Reproducing an outdated vision of society would set back a step from advances in gender equality, reinforcing, in fact, the structure of patriarchal domination. Thus, an AI not aware of gender equality and diversity notions will likely favor only men during job interview, as it was the case for Google Hire, or perpetuate the pay gap by targeting announcements of better paid jobs to men. Face recognition software using AI could also cause harm to people who do not identify themselves by binary gender standards. These findings are all the more worrying as a growing number of companies are using AI, which so far has dangerously amplified gender-based discrimination.
How to develop fair AI ?
In order to rectify potential harms caused by misogynistic and unethical AI, different factors must be acted upon. First, it must be taken into account that gender ideology is rooted in language. The data and algorithms that power AI machine learning must therefore be based on text corpora, training samples and programs that promote gender diversity and equality and incorporate concepts of equity. As for the teams designing software and algorithms, they must represent greater diversity and be enriched by the presence of female professionals. Especially since it is mainly women who seek to solve the problem of the lack of consideration for gender equality in AI.
Notions such as neutrality, transparency, inclusiveness are taking a growing place at the heart of reflection on the consequences of AI on our societies. While there is currently no consensus standard for determining whether an AI is sexist, nevertheless consulting firms offer audits to companies wishing to verify the fairness of their algorithms. The realisation of the importance of taking an interdisciplinary approach to artificial intelligence is therefore encouraging for the future.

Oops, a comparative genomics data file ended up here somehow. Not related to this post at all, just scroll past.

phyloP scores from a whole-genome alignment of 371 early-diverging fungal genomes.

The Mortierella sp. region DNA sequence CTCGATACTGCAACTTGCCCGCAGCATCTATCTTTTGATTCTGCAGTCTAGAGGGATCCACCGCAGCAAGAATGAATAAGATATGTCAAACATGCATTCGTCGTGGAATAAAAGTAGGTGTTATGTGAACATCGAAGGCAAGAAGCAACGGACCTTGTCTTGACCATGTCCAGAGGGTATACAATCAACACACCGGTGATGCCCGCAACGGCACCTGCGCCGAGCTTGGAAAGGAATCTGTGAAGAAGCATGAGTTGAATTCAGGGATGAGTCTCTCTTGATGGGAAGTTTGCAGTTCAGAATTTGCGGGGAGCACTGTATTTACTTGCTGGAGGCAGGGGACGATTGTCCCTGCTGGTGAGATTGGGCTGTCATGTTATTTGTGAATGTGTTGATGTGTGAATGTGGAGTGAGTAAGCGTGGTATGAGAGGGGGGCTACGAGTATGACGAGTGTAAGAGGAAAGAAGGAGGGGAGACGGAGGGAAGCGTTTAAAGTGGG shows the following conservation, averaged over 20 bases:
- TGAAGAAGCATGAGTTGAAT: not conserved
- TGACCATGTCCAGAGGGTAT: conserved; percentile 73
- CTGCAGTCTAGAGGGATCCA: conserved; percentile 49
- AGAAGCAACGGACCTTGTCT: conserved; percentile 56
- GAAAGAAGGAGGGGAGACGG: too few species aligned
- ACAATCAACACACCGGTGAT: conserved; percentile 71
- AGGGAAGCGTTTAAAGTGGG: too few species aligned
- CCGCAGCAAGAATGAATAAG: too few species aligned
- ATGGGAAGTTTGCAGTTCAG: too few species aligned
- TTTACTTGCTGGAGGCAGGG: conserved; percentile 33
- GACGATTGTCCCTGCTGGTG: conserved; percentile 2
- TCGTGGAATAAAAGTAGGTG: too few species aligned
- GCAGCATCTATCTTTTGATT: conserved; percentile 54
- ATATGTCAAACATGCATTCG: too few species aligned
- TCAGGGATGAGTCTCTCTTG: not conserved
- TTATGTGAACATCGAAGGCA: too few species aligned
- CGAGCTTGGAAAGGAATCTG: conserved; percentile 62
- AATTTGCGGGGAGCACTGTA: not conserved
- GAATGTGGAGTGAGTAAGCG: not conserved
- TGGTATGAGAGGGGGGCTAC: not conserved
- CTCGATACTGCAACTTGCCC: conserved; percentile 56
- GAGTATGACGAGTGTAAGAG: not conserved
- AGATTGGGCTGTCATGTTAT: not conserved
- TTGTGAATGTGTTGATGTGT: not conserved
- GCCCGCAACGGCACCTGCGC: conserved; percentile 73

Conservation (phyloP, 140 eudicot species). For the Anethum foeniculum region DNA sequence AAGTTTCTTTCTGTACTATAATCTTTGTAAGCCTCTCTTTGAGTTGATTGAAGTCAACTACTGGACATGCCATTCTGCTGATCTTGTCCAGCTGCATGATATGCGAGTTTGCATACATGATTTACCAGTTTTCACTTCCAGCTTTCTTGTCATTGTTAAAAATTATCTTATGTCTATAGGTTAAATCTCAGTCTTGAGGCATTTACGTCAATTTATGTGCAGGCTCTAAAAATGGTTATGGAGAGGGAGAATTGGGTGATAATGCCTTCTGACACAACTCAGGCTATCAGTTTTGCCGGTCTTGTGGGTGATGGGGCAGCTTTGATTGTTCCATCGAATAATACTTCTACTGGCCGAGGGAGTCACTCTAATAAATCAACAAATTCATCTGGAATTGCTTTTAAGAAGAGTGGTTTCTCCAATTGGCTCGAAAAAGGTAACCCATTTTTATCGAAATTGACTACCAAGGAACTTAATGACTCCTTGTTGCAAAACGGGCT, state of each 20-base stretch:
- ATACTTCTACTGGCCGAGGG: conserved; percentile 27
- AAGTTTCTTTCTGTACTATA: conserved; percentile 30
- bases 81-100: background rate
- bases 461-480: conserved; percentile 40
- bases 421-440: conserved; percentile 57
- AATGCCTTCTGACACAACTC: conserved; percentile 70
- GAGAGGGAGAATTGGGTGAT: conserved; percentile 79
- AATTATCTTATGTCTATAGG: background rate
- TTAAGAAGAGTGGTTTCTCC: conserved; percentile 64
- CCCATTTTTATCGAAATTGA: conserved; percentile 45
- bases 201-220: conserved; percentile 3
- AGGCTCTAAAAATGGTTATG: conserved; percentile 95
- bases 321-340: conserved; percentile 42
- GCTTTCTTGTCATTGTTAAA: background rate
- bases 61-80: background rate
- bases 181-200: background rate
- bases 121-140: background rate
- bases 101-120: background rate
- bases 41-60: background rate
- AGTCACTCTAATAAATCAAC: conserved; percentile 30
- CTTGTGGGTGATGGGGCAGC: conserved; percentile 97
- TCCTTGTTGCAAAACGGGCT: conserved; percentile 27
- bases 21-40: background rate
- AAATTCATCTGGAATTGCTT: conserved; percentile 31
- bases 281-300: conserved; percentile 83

ADAMS Rachel, « Artificial Intelligence has a gender bias problem – just ask Siri », 22 septembre 2019, The Conversation, available on : https://theconversation.com/artificial-intelligence-has-a-gender-bias-problem-just-ask-siri-123937
CHARATAN Debrah, « How more women in AI could change the world », 15 avril 2018, VentureBeat, available on : https://venturebeat.com/2018/04/15/how-more-women-in-ai-could-change-the-world/
CRAWFORD Kate, « Artificial Intelligence’s White Guy Problem », 25 juin 2016, New York Times, available on : https://www.nytimes.com/2016/06/26/opinion/sunday/artificial-intelligences-white-guy-problem.html
FEAST Josh, « 4 Ways to Address Gender Bias in AI », 20 novembre 2019, Harvard Business Review, available on : https://hbr.org/2019/11/4-ways-to-address-gender-bias-in-ai
LEAVY Susan, Gender bias in artificial intelligence: the need for diversity and gender theory in machine learning, University College Dublin, mai 2018.
LEGROS Claire, « Les études de genre se penchent sur le sexe des robots », 25 septembre 2018, Le Monde, available on : https://www.lemonde.fr/festival/article/2018/09/25/les-etudes-de-genre-se-penchent-sur-le-sexe-des-robots_5359786_4415198.html
LEGROS Claire, propos de BERNHEIM Aude et VINCENT Flora, 03 mars 2019, Le Monde, available on : https://www.lemonde.fr/economie/article/2019/03/03/le-manque-de-femmes-dans-l-intelligence-artificielle-accroit-le-risque-de-biais-sexistes_5430820_3234.html
Rapport AI Now, décembre 2018, available on : https://ainowinstitute.org/AI_Now_2018_Report.pdf
Rapport Global Gender Gap 2018, Forum économique mondial, available on : Global Gender Gap Report (2018),
RAUCH Isabelle, « Si l’on n’y prend garde, l’intelligence artificielle reproduira nos stéréotypes de genre », Tribune du 07 février 2020, Le Monde, available on : https://www.lemonde.fr/idees/article/2020/02/07/si-l-on-n-y-prend-garde-l-intelligence-artificielle-reproduira-nos-stereotypes-de-genre_6028811_3232.html
REDDY Deepti, « Breaking Gender Bias in Artificial Intelligence », 17 avril 2017, Medium, available on : https://medium.com/my-ally/breaking-gender-bias-in-artificial-intelligence-c3c143038c20
To cite this article : Deborah Rouach, ” Should we expect a reinforcement of gender stereotypes with artificial intelligence ? “, 12.03.2020, Gender in Geopoliti